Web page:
For zone I (coldwater highland) species, the centre should ideally be located at an existing trout hatchery on the Sepik/ Ramu catchment. At present, however the main options, none on the catchment, would appear to be the Gana (Kotuni) farm outside Goroka, or the hatchery at Mendi in the Southern Highlands. The hatchery at Keglsugl (Mount Wilhelm), Simbu Province would probably be too small and inaccessible. The main functions would be to hatch out introduced egg stocks, to produce fry or fingerling for distribution by road or helicopter, and to build up and spawn broodstock from the introduced eggs. At least one section of the facilities should be able to be kept isolated for later stage quarantine operations.
Additional sidestream hatching sites or gravel hatching beds could also be developed at suitable locations, normally on tributary streams with reasonable road access. Alternatively these sites could be supplied by 'plane or helicopter. These sites could be supplied directly from introduced egg stocks once through quarantine clearance.
If none of the existing facilities were available or could be used for the distribution system, separate facilities would have to be built. This would add considerably to both time and cost.
Existing water supplies and other facilities should be used wherever possible. For zone I species, modern GRP troughs or trays and holding baskets are preferred for hatching, as these are easier to keep clean, and help ensure good survival and fry quality. Alternatively, simple ‘over-tank’ hatching baskets can be used, from which hatched fry drop directly into the rearing tank. Rearing tanks should be provided with easily controllable water supplies, and should be easily drained and cleaned. If necessary, small ponds can be used for fry or fingerling rearing, but these would need to be well protected against predators, and may offer greater risks for parasite infestations.
Existing ponds or tanks could be used for broodstock rearing, or additional facilities provided. As with fry and fingerlings, tanks or simple raceways would be preferable. Corrugated metal tanks are usually the cheapest, but frame and liner tanks may be particularly useful because of their flexibility, portability and ease of assembly. If suitable and secure sites are available, it might also be feasible to construct simple small cages or enclosures within river or stream pools.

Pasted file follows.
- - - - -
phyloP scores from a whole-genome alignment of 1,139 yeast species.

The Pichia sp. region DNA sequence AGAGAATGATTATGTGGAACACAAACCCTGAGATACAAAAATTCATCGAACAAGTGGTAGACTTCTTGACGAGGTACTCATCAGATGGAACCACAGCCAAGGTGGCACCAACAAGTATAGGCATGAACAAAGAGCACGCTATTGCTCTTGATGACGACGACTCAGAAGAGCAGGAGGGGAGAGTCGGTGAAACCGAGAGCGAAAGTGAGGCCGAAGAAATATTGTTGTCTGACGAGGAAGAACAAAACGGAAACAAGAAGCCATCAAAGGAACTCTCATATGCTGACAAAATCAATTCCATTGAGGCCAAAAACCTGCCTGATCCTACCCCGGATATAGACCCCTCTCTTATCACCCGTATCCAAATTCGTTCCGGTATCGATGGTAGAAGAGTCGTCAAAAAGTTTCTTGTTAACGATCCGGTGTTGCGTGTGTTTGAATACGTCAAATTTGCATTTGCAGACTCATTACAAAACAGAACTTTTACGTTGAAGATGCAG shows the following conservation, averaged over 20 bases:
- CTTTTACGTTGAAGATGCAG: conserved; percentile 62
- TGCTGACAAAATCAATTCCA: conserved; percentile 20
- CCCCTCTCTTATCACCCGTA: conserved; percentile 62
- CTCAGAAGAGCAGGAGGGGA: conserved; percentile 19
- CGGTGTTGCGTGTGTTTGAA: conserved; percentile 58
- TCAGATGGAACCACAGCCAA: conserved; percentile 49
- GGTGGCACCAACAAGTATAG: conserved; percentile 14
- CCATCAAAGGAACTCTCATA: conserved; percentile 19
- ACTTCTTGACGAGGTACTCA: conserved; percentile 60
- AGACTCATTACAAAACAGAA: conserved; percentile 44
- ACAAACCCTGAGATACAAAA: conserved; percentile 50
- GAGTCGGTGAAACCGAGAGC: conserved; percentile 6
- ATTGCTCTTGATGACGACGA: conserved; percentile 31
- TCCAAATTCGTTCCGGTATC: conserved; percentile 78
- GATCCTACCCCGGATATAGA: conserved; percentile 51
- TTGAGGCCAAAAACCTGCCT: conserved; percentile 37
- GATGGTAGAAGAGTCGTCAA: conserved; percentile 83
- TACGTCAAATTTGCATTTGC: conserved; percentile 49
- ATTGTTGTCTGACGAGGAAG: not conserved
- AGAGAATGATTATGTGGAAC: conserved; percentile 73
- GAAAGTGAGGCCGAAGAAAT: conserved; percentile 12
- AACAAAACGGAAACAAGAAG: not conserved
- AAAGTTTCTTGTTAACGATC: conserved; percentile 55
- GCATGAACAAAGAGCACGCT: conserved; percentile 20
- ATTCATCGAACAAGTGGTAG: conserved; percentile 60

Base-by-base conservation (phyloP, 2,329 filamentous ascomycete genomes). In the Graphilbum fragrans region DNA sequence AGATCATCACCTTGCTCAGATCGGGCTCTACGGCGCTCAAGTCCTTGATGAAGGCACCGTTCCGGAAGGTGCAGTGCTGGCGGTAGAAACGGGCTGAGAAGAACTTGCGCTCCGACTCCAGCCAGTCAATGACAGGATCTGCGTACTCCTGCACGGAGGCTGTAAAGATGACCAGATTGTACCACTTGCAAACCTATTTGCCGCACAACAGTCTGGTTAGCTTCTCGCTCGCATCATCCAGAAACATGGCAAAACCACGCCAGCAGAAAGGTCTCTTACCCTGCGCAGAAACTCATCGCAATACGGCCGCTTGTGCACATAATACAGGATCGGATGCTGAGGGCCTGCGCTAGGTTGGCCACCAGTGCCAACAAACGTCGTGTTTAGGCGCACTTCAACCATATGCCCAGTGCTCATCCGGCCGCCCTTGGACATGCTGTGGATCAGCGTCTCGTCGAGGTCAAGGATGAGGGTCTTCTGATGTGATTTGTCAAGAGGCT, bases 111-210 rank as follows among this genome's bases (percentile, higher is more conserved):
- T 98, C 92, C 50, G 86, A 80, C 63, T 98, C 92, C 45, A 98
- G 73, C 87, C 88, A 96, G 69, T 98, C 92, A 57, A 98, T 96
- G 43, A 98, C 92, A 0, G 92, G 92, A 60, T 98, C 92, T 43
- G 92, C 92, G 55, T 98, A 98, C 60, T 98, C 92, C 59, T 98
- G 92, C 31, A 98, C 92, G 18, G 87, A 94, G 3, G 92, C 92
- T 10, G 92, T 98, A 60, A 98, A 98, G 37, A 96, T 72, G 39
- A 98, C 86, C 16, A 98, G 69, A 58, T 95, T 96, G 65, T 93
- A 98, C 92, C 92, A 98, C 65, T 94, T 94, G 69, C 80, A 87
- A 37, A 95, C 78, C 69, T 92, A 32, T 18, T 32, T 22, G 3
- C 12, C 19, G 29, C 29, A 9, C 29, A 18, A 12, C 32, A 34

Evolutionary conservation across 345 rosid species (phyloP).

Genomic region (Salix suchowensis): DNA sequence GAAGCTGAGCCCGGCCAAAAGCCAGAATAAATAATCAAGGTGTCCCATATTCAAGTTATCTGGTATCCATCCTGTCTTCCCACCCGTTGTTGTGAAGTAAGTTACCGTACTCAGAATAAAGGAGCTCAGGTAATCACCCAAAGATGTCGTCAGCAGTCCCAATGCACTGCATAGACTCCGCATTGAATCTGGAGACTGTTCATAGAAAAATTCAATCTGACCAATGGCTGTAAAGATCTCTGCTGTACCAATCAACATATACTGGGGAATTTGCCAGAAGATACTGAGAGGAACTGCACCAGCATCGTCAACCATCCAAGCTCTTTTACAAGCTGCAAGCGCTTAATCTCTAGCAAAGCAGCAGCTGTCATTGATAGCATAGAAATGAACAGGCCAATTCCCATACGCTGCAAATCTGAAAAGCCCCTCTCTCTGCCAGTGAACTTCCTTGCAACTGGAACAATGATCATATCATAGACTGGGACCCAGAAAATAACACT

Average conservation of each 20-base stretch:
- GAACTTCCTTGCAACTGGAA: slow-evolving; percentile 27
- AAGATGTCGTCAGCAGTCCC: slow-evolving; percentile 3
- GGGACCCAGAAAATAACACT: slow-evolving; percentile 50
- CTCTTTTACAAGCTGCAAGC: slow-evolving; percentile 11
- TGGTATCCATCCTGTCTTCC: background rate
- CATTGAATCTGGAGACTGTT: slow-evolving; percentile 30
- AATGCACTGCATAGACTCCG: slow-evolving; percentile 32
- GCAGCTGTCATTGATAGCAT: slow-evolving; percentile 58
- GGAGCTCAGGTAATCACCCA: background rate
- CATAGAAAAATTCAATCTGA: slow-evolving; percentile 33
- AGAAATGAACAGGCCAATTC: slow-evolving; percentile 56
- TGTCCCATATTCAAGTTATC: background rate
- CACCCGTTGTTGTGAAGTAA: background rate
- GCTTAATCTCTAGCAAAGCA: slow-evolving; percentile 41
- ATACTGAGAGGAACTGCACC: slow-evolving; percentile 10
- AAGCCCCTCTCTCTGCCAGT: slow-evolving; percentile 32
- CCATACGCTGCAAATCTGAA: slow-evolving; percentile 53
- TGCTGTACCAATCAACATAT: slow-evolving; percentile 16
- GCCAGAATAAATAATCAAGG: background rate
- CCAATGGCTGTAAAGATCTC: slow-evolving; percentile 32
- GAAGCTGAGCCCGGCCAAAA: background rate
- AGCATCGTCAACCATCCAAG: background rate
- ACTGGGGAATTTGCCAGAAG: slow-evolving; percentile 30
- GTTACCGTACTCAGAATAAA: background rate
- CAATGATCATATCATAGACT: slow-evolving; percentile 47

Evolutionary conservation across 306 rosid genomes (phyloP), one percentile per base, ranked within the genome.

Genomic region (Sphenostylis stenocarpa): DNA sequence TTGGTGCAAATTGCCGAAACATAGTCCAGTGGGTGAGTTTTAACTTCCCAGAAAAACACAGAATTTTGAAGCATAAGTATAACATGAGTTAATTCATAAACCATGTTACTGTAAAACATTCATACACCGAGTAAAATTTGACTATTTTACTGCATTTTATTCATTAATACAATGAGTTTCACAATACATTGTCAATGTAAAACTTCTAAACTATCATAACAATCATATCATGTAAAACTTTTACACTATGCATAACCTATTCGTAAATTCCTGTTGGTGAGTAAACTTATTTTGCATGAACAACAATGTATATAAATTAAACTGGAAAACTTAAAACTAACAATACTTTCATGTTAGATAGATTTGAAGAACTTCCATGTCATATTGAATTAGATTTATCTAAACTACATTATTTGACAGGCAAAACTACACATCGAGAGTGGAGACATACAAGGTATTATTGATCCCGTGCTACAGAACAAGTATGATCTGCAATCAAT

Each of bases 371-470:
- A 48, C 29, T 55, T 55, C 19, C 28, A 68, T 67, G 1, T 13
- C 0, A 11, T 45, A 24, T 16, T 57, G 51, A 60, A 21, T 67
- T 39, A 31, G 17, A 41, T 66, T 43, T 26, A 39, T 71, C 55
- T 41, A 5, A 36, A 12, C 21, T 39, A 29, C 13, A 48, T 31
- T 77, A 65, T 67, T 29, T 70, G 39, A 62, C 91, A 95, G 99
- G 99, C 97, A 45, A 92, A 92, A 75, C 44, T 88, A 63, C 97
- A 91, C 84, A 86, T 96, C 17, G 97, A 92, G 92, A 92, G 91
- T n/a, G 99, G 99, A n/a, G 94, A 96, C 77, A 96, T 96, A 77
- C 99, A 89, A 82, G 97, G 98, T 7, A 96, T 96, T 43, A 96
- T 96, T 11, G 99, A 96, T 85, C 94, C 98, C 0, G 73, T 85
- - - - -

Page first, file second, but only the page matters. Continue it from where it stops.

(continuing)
Table 8 outlines typical dimensions for such facilities; Figure 6 shows suggested layouts. Requirements for separate (new) facilities are outlined in Table 9. Details of typical spawning bed sites and of sidestream hatching boxes are given in Figure 7, while Figures 8 and 9 illustrate simple cages and enclosures.
Table 8:- typical dimensions/specifications, coldwater centre
Hatchery area, pref under cover, with water/air/drainage/light/power, concrete floor min.15m3 At least one separate small isolation/recycle system assembly, pref. under cover, approx 12 by 2001 At least 2 outside flow-through tanks or ponds for fry/broodstock, minimum 10m3. Additional glass, plastic tanks, plastic jars, trays for assembly as required to main services, etc. At least 6 recycle or flowthrough tanks, approx 1m3, shaded. Basic inspection/analysis clean area Internal areas easily cleanable, etc, with concrete/tile finishes. Gravel/concrete outside areas for reasonable hygiene conditions. Additional facilities/materials for stream hatching boxes, simple cage and/or enclosure facilities.